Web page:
“ Since I wrote to you I read your is your owne, of origin. sinne, p. 222, booke of Episcopacy. Surely they 1. 19. The minor is my confession and must be much prejudiced, whom your ye confession of all Christians ; if so, historicall proofes and 31 evidences then sure I beleive him to be ye Sonne will not satisfie; but I do not like of God, ye X', ergo I ain a Xtian; your wary parenthesis of Arch-BP', as and to give the minor more full weight, jure divino, I feare it tends to hold us I beleive, inoreover, according to Ps. in ye old bondage, or to introduce ii. 7, Ro. i. 4, yt Xt was regenerated another as bad at the back dore. I as ye Sonne of God, by ye resurrection graunt yt y' civil soveraign authority from ye dead: by the almighty power may appoint such as farre as it is and spirit of God, in respect of his concerned, viz. as to the publique immortal, impassible and glorious houses of worship, maintenance, caubody, and his being enstated into all tion agst sedition ; but for yt ye power, both in heaven and in earth; king's commission is ordination suffihow then doe I hold a person of such cient, nor is it necessary yt such a diguity and majesty to be a mere man? visitour should be a BP at all ; neyHow a mere inan, even in respect of ther will I denie but yt yBps assobis essence, as on extenuating D" ciating may appoint a President for are pleased to say ; but rather as ye order's sake and as edification shall king's sonne must needs be a prince, require, more than so in men fallible so God's Sonne must needs be à God, is like to doe more hurt than good, though not God himselfe, no more we know what the grandure of great than the prince is ye king, under- churches and president BP8 came to : standing those things in scriptural therefore abundant cautela is necessense, and such as emplyes no im- sary. Most have hitherto looked upon
ye Bns as ye successors of ye Apostles Nicene Councell, who set the first in ye of ym wch was fixed and perma- horn upon ye two horned beast, and nent. The Scripture hath given direc- before any imperial sanction. tions for Bishops ; why gave it not the “ You seemed to me also in one or like for Arch-BPS as to their election, two places to equall the Presbyters ordination, the limits of their power too much to their BP, not that I thinke and diocesses ?
but that secondary presbyters should “ If they have jurisdiction over ye assist their Bp in preaching, if they BP', then also over ye people, omne be able, especially in private houses inajus continet se minus, then it and with his consent, forr Xt to be will be easie to graunt to them a re- sure appointed things as most usefull gulation of church members, and and best for saveing soules, not as power of excoinmunication, so yť (mue cadaverous rites, charmes or formaiatis nominibus) wee are well 'enough lities, not as painted idols, pageants in England already, especially since and puppetts, trinked up to stupifie ye magistrate is also Christian, and and delude the vulgar. But the cheife will have it so. Why did not Ignatius, office of such presbyters was to goso ncar ye Apostles, say Presbyters be verne the manners of ye people being sulject to y Bishops, and Bishops be (except in a few great churches) but subject to yArch-BPS?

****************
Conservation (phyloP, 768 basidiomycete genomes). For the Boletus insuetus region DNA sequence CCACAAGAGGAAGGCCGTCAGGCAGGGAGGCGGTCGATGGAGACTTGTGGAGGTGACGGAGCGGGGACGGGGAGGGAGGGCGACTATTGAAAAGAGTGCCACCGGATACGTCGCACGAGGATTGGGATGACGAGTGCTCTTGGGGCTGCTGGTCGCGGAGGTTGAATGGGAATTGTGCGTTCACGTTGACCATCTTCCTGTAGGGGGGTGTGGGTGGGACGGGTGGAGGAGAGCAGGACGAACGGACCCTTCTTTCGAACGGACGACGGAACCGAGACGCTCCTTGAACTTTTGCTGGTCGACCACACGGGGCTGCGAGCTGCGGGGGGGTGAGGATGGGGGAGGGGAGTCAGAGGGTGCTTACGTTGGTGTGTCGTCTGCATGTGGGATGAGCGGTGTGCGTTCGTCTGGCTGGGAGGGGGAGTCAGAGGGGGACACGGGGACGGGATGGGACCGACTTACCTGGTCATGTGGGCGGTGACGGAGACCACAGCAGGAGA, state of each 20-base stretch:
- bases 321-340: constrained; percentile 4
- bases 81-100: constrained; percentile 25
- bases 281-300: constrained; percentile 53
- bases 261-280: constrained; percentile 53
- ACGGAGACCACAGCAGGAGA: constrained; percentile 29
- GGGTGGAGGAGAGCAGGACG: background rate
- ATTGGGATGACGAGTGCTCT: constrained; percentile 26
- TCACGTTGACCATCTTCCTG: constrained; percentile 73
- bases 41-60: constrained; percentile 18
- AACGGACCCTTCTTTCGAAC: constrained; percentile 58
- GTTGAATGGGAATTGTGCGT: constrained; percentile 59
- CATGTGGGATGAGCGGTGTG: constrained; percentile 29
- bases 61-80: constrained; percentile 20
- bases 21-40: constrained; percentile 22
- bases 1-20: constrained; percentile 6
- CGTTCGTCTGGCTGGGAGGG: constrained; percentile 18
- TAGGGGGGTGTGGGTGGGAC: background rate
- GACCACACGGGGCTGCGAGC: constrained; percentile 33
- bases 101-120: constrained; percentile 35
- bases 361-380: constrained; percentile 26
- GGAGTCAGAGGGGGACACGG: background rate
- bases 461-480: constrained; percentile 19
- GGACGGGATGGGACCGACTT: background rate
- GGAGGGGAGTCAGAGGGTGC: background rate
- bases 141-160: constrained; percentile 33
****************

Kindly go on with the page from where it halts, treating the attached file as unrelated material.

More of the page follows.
as our ordinary and more understandCyprian sayth y every Br is ab. ing tradesmen. The Scots prohibited solute in his owne church; see Dr. elders to preach, &c., be ye circumBarrow's Pope's Supremacy, p. 220: stances what they would, else ye Lonagaine, de Simpl. prælat. Episcopatus don jus divinum ministerii deserves to unus est cujus a singulis in solidum, be considered. I never saw a good pars tenetur ; how in solidum ?
answer yet to I Tim. v. 17, • Let the “If an Arch-B! may controll himelders that rule well,' &c.; but I conand to ye Bps in ye Councell of Car- ceive that in a small church where thage : Nemo nostrum se constituit there is no great difference in ye quaepiscopum episcoporum, yet he was lifications of the meinbers, there is President BP of a large province.- no necessity of cyther Presbyters or Tertullian, lib de Pudicitiâ, liji. 6, Deacons, and much lesse of Deacons, mocks the BP of Rome, as if he would now ye magistrate is Xtian, as we have be episcopus episcoporum, as Mr, no Deaconesses. Thornedyke sayth, though Junius ex- "Since my writing this I had a curcuscth it, it was an old proverb, ye no sory sight of Mr. Sherlock's defence; man was to be BP in another man's I see he catcheth at that of Arch-Bps : diocesse.
some thinke you will be concerned to “ If an Arch-Bp, why not primates answer, not to all ye book, but to the and patriarchs, &c., wch were most cheife passages, especially in ch. vii., certainly but of imperial constitution, where he speakes of the inultitude of as Dr. Barrow also sayth.
believers and greatnesse of churches “If one BP be unsound, another in great cityes, (urged long since in may keepe his church pure, therefore the London jus divinum,) yet but one I argue ex paritate with Gregorius M. BP in a city, never so great. To weh 6: then if an Arch-BP should faile all a ffriend of mine, who seemed to be the churches in a kingdome sbould moved by this authour, I answered fall with him ; this hath been proved thus : by wofull experience: there is no such “Mr. Sherlock confesseth ye a man thing as an æcumenicall governing may be a true BP of a small church, church, nor a national governing and who can denie it? But his adchurch as a corporation, jure divino, versaries will not graunt so much of Matth. iv. 17, ergo, there is neither lis monstrous Diocesan, especially if Pope nor Arch-BP.